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Historical Evidence


In the centuries preceding 1850, the Nine Standards are mentioned by name in over 30 documents, either perambulations of  manorial boundaries or in other quasi-legal manuscripts. These record the prominent landmarks, known as waypoints, around the periphery of the Eden Valley or Swaledale river basins or catchments, as agreed by representatives from the manors or parishes, usually twelve or in earlier times 24 people from each side of the boundary.

In a largely pre-literate age, 'beating the bounds' was the only practical way to pass down these crucial limits to the next generation of villagers. Based on the highest ridge between the rivers, the watershed or catchment was a permanent and easily recognised physical limit "as Heaven water deals", that is, the line at which rainwater separates and runs into the rivers on opposite sides of a ridge. As these documents are usually dated in the actual text (and others can be dated from their context), they can be used to establish that the Nine Standards were in existence at that time. Three examples of the earliest ones are given here; full details of others are given in the recent book Nine Standards, Hayloft Publishing Ltd, Kirkby Stephen, 2008
The oldest manuscript on the Westmorland side is a record of Court Proceedings at Brough, dated 1617 which traces the watershed "from the north end of Greensyde to the standers at Blackhill, then to the nine standers, then to the Benty batt....". In the margin of the manuscript, there is a brief annotation that this is a copy of an earlier perambulation in 1507. It can therefore be assumed that the 1507 version also listed the Nine Standards.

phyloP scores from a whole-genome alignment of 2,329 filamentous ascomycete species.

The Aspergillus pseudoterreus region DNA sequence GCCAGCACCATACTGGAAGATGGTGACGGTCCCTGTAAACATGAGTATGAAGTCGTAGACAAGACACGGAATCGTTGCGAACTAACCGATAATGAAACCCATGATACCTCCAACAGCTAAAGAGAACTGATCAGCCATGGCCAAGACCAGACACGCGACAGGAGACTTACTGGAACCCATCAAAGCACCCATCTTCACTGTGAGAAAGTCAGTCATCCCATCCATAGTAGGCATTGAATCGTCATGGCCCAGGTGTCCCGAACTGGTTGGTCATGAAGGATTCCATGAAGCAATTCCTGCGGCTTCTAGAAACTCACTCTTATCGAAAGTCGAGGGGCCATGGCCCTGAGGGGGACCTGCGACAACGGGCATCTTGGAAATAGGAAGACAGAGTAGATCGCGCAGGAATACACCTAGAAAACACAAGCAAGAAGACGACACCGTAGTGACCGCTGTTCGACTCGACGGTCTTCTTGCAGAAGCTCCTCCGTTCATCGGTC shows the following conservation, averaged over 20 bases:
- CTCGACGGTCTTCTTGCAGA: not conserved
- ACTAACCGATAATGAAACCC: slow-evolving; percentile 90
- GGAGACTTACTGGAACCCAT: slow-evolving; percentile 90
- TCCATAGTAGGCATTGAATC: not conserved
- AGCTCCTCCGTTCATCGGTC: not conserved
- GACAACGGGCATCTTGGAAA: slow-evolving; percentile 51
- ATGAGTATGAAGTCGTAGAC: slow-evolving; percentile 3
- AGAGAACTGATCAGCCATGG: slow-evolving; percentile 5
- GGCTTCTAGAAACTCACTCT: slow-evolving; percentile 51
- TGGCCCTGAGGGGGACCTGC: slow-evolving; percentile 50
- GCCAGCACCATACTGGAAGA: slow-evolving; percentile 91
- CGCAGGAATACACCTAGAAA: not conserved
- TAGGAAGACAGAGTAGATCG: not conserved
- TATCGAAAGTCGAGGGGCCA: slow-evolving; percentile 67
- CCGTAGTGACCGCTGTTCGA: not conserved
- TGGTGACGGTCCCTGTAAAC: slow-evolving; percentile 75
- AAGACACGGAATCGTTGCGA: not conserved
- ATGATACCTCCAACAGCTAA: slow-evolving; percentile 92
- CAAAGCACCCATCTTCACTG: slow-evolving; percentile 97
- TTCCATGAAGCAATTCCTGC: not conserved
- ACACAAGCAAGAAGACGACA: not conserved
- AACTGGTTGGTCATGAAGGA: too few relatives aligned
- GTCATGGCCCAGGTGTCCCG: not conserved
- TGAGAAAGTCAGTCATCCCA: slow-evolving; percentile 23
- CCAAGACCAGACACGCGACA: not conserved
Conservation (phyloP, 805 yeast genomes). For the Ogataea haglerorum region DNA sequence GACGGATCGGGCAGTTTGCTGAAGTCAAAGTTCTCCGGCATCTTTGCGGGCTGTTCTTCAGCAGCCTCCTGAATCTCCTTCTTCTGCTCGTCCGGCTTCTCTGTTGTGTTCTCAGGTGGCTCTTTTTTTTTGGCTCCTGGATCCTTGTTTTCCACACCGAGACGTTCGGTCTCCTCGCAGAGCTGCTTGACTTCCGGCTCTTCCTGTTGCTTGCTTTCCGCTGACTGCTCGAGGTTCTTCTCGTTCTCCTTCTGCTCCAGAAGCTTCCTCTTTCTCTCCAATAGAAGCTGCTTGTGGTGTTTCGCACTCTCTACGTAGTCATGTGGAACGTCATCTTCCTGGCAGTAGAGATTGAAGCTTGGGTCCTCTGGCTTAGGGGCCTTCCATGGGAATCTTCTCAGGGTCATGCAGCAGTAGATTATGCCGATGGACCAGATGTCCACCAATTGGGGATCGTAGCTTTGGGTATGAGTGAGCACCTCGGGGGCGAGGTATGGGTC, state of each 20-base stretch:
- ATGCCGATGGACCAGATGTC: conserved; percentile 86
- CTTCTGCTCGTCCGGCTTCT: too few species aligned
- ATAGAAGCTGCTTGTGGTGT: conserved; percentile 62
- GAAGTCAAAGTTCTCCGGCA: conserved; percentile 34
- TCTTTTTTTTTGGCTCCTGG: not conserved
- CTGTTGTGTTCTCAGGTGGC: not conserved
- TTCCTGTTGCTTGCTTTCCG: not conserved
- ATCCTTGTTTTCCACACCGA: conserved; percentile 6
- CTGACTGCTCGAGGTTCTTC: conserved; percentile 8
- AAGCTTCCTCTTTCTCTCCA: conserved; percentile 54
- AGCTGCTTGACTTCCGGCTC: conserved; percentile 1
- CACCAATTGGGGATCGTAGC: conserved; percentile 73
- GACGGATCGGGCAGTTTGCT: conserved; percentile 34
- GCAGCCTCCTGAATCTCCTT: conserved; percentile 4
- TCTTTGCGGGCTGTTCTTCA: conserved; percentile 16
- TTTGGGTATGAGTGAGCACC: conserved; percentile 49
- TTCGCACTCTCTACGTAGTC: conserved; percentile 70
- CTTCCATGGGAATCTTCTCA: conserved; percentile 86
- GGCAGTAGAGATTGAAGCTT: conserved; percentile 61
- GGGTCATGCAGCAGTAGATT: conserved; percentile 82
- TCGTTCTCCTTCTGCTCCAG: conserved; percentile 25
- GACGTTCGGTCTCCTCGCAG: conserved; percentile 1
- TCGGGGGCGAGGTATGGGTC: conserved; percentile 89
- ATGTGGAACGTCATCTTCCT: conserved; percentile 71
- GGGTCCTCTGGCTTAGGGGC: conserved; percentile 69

On the Swaledale side, Joshua Fryer's Book of Cures which can be dated to the period between 1534 and 1538 contains "The boundrey of ye North Side of Swaledale from Hollow Mill Cross to ye Lorship of Marrick" "from ye Gray yaud [=stone] in Cowbrege [= Cowdber edge]  as Heaven watter parts to ye Nine Standers, from ye Nine Standers ...." and so on right around the upper valley of the Swale, and back to Stallerstone Stile near Reeth.
The oldest manuscript reference is contained in a "Metts and Bounder of the South Side of Swaledale 1743 from a Copp of Cornelius Fryer. Meets and Bounders given by Gilbert Gant Lord of Swaledale starting at Stollerstone Style" which states that the boundary of the north side of Swaledale runs "from Hollowell Cros .... as Heaven Water Deals to the 9 Standers, as Heaven Water Deals to Harthorn Cragg ...." From this we learn that the boundary was defined by Gilbert de Gant, whose ancestor Walter de Gant, nephew to William the First [ie the Conqueror] received Swaledale as part of the dowry of his wife Maud. There were five men called Gilbert de Gant between 1042 and 1298; the texts of the Charter Rolls for 1251/2 and the Patent Rolls for 1332/3 record royal confirmation of Gilbert's grant of pasture rights to the monks of Rievaulx Abbey, and the wording indicates that the donor was Gilbert III, between 1206 and 1217. It is also likely that the boundaries had already been defined by Gilbert II who inherited Swaledale in 1138 or 1139, and had to define the Swaledale boundary to impose Forest Law. Other documents of the period confirm this interpretation (see Nine Standards, 2008 for details).   
Documentary evidence therefore implies that the Nine Standards even in the 12th or very early 13th centuries existed and were a recognised and well-known boundary marker between Yorkshire and Westmorland.

For first report of work completed in the summer see: August 2012

For the second report of work completed in the autumn see: December 2012

For the final report of work completed see: December 2014


We already have quite a few friends who are helping with the project but more needed - please see the friends page for more information about becoming a friend or helping with the project.

To see copies of the original documents mentioned on the History page, see the documents page.

To read an exploration of the linguistic background of Nine Standards, see the what's in a name page.

There are quite a few old maps which mention Nine Standards and these can be found on the mapspage.

Nine Standards is a wonderfully photogenic place from any angle and we have added photographs to many of the pages of this website.


    Copyright © Friends of Nine Standards, 2011